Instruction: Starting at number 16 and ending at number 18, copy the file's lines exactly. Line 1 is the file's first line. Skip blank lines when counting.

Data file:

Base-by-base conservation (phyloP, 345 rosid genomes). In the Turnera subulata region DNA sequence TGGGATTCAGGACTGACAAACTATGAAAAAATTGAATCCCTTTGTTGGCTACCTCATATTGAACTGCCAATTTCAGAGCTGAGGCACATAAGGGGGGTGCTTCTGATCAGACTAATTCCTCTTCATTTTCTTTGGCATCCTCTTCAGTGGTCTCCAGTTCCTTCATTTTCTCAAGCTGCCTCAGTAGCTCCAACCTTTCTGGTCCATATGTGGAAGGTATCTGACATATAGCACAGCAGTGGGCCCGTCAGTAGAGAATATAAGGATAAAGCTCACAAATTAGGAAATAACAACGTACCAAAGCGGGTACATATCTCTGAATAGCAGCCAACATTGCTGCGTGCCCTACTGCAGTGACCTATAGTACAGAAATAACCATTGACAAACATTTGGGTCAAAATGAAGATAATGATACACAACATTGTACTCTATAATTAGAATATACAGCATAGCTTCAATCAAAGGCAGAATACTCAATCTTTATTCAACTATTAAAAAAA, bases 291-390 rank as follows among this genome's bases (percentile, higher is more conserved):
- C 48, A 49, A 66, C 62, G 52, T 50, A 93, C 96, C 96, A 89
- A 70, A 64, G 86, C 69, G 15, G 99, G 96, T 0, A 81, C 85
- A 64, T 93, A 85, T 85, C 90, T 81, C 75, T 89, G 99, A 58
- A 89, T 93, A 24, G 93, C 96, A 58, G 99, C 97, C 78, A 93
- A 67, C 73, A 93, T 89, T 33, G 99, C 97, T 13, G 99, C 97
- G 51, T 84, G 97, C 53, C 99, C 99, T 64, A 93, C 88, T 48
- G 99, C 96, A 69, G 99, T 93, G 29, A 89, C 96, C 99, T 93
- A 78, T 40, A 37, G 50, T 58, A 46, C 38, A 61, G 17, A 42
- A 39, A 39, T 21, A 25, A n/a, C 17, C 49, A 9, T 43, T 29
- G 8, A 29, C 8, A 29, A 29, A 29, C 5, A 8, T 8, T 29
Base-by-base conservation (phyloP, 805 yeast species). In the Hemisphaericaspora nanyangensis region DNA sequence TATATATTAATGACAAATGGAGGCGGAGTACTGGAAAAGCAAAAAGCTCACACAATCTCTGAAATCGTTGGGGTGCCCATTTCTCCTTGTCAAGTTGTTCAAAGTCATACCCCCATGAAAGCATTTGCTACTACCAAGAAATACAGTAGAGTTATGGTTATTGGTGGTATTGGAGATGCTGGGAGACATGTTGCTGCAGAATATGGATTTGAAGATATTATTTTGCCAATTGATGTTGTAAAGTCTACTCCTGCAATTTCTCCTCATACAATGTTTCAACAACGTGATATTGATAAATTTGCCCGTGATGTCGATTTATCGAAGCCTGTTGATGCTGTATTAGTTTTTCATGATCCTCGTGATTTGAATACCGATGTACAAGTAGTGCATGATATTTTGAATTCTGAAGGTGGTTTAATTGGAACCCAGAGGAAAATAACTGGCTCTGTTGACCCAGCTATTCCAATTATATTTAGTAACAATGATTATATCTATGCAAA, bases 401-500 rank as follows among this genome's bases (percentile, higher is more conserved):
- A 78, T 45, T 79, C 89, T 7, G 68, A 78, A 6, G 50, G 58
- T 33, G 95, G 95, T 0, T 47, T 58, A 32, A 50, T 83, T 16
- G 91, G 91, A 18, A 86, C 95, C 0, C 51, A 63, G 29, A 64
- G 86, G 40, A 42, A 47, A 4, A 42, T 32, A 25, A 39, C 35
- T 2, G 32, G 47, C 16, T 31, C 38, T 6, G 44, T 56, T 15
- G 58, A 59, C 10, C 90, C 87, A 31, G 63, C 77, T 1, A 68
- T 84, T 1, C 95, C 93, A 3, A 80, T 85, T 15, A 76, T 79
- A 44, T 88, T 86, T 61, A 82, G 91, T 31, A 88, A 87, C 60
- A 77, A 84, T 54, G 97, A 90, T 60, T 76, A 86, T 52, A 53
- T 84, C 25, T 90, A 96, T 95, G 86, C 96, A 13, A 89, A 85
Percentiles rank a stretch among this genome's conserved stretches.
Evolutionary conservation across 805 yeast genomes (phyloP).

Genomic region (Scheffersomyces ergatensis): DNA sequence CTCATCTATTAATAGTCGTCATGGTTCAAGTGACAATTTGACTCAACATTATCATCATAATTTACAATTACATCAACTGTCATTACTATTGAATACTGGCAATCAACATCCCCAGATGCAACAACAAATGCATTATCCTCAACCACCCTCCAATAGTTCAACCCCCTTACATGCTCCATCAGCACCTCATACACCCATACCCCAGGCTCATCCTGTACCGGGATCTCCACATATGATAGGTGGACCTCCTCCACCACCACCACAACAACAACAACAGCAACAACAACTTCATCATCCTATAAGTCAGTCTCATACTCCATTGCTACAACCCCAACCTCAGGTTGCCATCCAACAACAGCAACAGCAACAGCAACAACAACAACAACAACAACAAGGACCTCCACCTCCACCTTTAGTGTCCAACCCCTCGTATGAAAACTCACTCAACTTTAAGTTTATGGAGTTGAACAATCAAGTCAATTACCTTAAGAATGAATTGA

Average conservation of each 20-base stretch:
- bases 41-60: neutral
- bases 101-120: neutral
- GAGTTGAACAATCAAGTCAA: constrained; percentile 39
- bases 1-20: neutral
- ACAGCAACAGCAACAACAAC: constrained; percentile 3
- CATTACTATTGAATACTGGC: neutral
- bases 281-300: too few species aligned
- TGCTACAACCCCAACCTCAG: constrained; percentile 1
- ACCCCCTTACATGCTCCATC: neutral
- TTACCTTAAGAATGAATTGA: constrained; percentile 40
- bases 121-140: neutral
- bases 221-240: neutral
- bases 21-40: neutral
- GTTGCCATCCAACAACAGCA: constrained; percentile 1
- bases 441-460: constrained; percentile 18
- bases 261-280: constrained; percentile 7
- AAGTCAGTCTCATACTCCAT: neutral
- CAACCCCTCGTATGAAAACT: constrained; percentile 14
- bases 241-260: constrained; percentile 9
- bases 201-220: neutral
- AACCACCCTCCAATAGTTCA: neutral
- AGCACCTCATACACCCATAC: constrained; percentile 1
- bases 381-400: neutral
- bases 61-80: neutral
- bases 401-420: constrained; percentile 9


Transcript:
- G 86, G 40, A 42, A 47, A 4, A 42, T 32, A 25, A 39, C 35
- T 2, G 32, G 47, C 16, T 31, C 38, T 6, G 44, T 56, T 15
- G 58, A 59, C 10, C 90, C 87, A 31, G 63, C 77, T 1, A 68